Four Seasons in One Day
October 19 2017

The beginning of October brought a swift change in the temperature of the weather, so changeable in fact that it took the research team, and no doubt the lions, a little by surprise. 

On a cool crisp morning of the 7th, the research team located the pride resting comfortably in ‘Amboseli’.  However, by mid-morning, the temperature had risen significantly and the lions spent their time moving in and out of shade as they waved between feeling too hot and then cooling down; much to the envy of the team who were observing from the stifling cab of the research vehicle.

But by late afternoon, almost as quickly as the temperature had risen that day, dark grey thunderclouds moved in and loomed overhead, forks of lightning streaked in the distance, and then the rain began to fall.  When the team returned to perform their last session of the day, the pride had shifted to ‘Etosha’, most likely in response to the cooler climate.  A grooming session soon ensued and while Ashanti and AS4, and Kwali and her niece KE3 enjoyed a bit of bonding, the team hurriedly recorded all the action. 

KE3 and Kwali 

KE3, Nala, Phyre, KE4, and Ashanti 

AS4 and KE3 enjoying a break from the heat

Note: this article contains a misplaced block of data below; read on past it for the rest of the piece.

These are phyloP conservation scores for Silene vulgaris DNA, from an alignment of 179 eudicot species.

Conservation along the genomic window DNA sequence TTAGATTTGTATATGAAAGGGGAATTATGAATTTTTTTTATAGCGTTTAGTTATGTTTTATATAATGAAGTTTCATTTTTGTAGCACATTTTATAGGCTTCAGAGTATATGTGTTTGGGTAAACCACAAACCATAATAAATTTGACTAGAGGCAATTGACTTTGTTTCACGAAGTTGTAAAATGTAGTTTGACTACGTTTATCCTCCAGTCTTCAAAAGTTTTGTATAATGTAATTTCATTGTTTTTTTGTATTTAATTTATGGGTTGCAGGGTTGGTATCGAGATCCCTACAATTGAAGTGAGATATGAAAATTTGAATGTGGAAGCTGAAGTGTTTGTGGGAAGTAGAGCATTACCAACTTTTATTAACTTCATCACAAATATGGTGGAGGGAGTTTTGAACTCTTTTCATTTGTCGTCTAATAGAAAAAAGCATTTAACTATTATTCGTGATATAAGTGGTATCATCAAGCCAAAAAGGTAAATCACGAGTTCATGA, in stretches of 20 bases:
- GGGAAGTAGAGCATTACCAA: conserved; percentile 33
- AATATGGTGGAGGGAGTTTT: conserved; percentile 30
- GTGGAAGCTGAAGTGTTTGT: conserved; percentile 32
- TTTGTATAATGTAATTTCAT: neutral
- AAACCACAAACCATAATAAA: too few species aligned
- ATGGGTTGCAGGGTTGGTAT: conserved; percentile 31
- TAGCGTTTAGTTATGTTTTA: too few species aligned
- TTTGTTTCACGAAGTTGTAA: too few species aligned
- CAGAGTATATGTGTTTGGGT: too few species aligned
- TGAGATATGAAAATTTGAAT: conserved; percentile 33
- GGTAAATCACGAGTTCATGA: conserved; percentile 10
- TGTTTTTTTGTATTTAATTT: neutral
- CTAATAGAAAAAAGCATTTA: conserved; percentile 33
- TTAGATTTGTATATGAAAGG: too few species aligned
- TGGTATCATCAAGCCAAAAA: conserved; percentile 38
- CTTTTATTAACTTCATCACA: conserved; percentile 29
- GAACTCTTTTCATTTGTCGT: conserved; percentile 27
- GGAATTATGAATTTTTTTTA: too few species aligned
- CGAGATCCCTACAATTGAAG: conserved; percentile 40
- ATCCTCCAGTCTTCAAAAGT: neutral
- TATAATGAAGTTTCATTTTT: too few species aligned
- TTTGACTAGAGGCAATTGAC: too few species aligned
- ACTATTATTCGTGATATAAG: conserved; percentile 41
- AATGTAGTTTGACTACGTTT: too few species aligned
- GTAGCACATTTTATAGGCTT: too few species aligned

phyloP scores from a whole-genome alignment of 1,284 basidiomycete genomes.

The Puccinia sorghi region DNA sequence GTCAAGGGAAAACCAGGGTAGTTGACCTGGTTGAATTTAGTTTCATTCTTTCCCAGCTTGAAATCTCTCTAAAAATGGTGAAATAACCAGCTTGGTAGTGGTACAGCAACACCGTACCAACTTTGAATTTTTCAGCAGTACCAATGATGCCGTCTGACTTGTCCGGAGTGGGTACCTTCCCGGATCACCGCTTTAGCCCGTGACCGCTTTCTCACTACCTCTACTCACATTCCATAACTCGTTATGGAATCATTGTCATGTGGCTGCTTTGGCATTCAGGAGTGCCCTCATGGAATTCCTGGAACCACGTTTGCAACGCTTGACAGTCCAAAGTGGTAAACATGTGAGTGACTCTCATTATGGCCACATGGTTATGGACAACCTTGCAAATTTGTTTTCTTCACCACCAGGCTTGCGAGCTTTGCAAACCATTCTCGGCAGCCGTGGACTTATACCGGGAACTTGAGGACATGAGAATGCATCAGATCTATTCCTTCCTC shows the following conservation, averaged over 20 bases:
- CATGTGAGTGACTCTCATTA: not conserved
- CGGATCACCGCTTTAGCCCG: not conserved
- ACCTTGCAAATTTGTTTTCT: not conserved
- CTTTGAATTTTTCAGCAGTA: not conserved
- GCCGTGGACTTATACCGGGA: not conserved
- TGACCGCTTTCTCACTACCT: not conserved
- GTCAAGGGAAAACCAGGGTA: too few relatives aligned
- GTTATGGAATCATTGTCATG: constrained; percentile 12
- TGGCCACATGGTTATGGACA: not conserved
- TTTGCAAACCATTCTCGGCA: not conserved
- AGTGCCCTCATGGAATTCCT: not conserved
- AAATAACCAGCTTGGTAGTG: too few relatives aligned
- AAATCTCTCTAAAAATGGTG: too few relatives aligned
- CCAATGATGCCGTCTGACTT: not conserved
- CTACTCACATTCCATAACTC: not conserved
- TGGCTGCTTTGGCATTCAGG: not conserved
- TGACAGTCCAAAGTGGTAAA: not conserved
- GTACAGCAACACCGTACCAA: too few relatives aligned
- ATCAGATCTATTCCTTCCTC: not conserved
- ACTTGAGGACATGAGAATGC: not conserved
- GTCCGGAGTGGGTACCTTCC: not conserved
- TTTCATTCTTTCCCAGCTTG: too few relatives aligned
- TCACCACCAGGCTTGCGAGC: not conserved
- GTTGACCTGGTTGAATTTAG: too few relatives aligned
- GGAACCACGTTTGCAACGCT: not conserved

The rain continued for the next couple of days, albeit some days were just a drizzle but, by the 10th, the clouds had moved on and the sun was back in full force.  The pride once again returned to sleeping the day away until the sun began to set and it was time to head to the waterhole to rehydrate.  All that sleeping was obviously thirsty work!

At the waterhole

About the Ngamo Lion Release Site

The 6 adults (1 male and 5 females) of the ‘Ngamo Pride’ were captive born and released into the ‘Ngamo Lion Release Site’ in 2010, having been walked in the rehabilitation phase of the ex situ conservation project, the African Rehabilitation and Release into the Wild Programme.  The pride’s 5 offspring (1 male and 4 females) were born in the site and have had no human contact, display natural behaviours, and are intended for release into the wild in the final phase of the Programme.

Support the African Lion Rehabilitation & Release into the Wild Programme

  • To make a donation or to fundraise on our behalf click here.
  • To meet the pride as a volunteer, intern or facilitated research student click here.  

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